Evaluating the Relationship with Our Body Image and Social Media

Jennifer March, MS

Exploring how the 'Instagram vs. Reality' movement can affect our body image.

It was just a typical day for me when a notification from Google Photos popped up saying, “You have a memory from 4 years ago...”

I clicked it, and I noticed it was a picture of some young girl. She had flowing brunette hair, a wide smile — she was stunning.

At first glance, I thought it was my sister because we practically have the same face (thanks, dad). But then I realized that it was me.

How could that be me? I look gorgeous and full-figured, but I was so fat then — I clearly remember that!

But what shocked me the most was how pretty I looked. When I took that picture, I remember thinking how ugly and fat I looked. I really hated who I was. I wanted to be skinny and pretty.

Seeing pictures from when I was 22 years old felt like such a long time ago, but in reality, it was only 4 years ago. I did not look the same from what I had remembered. At that time, I thought I looked much more significant than what that picture showed me.

This set me down a deep rabbit hole, evaluating my previous beliefs that I had about myself. Was I as fat as I thought I was? Or was I overly critical of my own physical appearance?

From there, I began looking at more and more pictures and videos of myself from 4 or 5 years back. And each one showed me the same thing: my body image at that time did not reflect reality.

But why is that? Why am I not remembering my body as the way it so clearly looked. I remember feeling so ashamed for how my pictures looked; I thought I was the ugliest person on the earth.

Through understanding my body image, I started to deconstruct what really led me to these extreme beliefs. As with the age of social media comes the drawbacks and the dark aspect that isn't always seen.

Instagram vs. Reality

The movement, ‘Instagram vs. Reality,’ is a great way to open discussion about body image. There is such a complex perception of how our bodies look that we can tie our body image into our self-esteem.

Instagram vs. Reality works by posting a side-by-side of a posed or edited photo, and the reality of how they really looked is used as a comparative model. It’s a great way to show how camera angles, lighting, and photoshop can help you.

Just because we don’t like what we see in the mirror doesn’t mean that is our worth — or even our true size.

The Instagram vs. Reality movement has been great at highlighting those differences to help people see reality from fiction. All of the images we see online can be altered or enhanced without you even knowing!

How can we base our reality on what is not even attainable?

There has been a large amount of research to support the damaging effects that social media has on a woman’s body image. With that in mind, it's important to understand that social media is not a universal experience for everyone.

Although social media can play a different role in everyone’s life, it’s essential to understand how the use of social media affects our daily lives. After seeing the flat stomach, toned arms, and clear skin of a social media influencer, are we more aware of our bodies?

From there, we start to see each glimpse in the mirror as a sign of failure. But at that moment, we don’t have that camera magic to help you look perfect in every shot.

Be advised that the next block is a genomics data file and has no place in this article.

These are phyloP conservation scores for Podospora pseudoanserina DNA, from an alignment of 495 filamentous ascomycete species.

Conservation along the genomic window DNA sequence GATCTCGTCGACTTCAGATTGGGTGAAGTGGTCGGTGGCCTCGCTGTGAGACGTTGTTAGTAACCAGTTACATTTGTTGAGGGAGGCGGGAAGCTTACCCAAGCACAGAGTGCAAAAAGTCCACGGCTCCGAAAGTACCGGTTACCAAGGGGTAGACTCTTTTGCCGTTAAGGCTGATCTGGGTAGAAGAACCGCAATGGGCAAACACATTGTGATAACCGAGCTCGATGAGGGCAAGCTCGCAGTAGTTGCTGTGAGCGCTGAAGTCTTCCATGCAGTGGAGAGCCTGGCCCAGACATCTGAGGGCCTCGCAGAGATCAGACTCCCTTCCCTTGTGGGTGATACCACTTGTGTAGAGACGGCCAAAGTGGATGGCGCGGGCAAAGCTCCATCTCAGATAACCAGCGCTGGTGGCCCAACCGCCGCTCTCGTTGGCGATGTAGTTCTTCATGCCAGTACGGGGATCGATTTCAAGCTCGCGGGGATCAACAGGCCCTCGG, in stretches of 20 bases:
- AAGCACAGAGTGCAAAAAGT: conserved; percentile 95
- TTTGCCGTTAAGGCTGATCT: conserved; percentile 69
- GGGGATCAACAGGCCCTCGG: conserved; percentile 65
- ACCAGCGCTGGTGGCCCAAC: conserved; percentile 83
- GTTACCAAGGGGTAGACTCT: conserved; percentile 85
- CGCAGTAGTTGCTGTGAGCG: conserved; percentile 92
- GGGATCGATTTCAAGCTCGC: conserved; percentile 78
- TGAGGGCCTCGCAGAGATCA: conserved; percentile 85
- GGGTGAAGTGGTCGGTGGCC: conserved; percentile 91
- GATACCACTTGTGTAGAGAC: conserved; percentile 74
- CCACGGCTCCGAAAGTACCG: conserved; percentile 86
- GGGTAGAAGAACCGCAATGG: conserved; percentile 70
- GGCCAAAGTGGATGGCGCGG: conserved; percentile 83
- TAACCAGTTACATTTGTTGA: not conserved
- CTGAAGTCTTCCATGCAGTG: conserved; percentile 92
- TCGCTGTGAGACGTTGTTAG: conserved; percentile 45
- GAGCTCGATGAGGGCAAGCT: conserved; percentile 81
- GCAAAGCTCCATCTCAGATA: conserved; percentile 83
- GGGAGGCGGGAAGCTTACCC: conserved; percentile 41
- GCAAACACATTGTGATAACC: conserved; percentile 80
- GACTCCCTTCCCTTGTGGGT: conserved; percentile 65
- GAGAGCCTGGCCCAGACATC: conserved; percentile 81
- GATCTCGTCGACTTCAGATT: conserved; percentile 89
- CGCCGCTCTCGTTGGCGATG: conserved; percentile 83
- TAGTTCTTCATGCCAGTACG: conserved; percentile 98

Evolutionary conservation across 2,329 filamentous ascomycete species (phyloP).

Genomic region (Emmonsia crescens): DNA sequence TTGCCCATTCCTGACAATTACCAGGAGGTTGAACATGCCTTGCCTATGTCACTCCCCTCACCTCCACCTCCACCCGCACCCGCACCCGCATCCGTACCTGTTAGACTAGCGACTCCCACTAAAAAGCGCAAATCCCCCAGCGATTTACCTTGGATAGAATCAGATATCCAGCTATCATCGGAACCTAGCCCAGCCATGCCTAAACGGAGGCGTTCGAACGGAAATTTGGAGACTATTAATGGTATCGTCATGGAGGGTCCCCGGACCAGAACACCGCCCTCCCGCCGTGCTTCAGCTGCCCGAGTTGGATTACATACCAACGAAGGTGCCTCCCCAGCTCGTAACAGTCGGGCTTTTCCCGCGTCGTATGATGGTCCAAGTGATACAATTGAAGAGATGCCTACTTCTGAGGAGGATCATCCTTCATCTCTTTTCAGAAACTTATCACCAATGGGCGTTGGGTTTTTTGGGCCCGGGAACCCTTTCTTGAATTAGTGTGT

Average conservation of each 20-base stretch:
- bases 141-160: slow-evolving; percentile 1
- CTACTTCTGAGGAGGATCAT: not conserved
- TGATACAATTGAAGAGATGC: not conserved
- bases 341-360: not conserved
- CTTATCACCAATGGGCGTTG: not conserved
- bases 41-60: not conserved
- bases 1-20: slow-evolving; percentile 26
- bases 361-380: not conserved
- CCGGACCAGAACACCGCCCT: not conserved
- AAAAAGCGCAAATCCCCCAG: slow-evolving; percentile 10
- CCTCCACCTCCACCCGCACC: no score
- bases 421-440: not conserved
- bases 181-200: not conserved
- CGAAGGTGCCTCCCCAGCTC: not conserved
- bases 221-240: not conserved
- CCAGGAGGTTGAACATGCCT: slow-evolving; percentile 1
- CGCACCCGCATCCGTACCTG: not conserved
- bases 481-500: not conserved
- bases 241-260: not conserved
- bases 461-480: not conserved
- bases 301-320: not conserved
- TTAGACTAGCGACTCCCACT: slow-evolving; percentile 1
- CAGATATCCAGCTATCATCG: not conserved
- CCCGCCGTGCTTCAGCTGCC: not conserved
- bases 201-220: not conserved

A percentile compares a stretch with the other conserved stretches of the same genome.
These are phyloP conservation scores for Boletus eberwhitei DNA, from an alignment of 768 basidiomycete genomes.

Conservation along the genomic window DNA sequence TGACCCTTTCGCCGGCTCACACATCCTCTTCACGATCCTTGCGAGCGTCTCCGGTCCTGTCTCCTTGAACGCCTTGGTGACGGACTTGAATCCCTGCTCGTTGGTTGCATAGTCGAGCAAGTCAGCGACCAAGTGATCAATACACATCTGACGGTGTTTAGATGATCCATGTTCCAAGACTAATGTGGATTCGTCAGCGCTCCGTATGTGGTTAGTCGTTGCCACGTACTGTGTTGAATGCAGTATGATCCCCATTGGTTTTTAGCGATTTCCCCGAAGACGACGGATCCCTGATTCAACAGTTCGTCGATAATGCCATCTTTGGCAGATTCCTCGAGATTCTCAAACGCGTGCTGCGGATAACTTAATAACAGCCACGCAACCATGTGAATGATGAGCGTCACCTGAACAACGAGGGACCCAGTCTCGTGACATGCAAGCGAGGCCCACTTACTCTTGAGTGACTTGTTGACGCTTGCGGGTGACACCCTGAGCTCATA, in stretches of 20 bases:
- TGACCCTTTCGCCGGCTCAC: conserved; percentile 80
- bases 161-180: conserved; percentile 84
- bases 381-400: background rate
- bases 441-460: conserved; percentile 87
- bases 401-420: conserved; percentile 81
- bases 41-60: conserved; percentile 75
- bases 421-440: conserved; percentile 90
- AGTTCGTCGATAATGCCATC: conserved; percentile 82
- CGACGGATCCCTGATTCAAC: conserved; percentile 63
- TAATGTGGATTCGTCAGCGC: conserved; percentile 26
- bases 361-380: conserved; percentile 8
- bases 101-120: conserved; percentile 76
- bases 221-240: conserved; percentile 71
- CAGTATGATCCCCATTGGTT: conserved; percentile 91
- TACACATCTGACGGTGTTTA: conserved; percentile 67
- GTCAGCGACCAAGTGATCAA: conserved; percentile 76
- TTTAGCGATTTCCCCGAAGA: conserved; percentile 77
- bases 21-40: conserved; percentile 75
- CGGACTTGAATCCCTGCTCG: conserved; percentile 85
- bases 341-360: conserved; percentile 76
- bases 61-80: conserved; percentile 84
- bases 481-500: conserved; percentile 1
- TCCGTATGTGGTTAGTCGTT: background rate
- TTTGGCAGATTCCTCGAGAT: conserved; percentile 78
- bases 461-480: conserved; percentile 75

Perception can be warped

How you see yourself isn’t always reality.

How we judge our body image can be based on our warped sense of beauty standards. With the age of social media has come the oversharing on social media. From seeing all o these other people’s lives online, and how perfect they look — you begin to set that as a standard. Wanting to achieve a level of perfection, similar to what is found on Instagram, Facebook, and Snapchat, all can warp what we think true beauty is.

I have spent much of my early twenties trying to achieve the vegan-hippie-all-natural lifestyle. It was difficult, challenging, and expensive to keep up with. It was hard, but I felt like a failure because all of the skinny social media influencers were living life so perfectly. I was determined to achieve that influencer level of bliss.

I ate the same way as them, yet I still didn’t look like them. So I felt like I needed to look like them to really embody this lifestyle — but I didn’t need to.

I was beautiful the way I looked then. Unfortunately, it took me about 4 years to finally realize that.

But in a sense, I have been healing this wound that I have been carrying.

Now that we have an idea of the root cause, we can start to move forward.

Moving forward

What I see in the mirror is not reality.

I am more beautiful than I will ever know.

I do not need to look like anyone else but me.

I keep these three sentences in my mind whenever I am near a mirror or trying on new clothes at a store. I need to remind myself that my self-worth is not tied to how I look, nor is my perception of myself even valid.

It’s hard to keep this in mind, but I know you can do it — you’re not alone in this. If there is one person like me out there, then there surely are more.

I hope the next time you look in the mirror, you appreciate your body. Our bodies are so important — we shouldn’t shame them because of size. Love yourself for who you are right now.

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As Originally Posted on Medium

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Psych nerd turned freelance writer | MS in Psychology | Mom of two cats and some house plants | #MentalHealthAdvocate #BeKind

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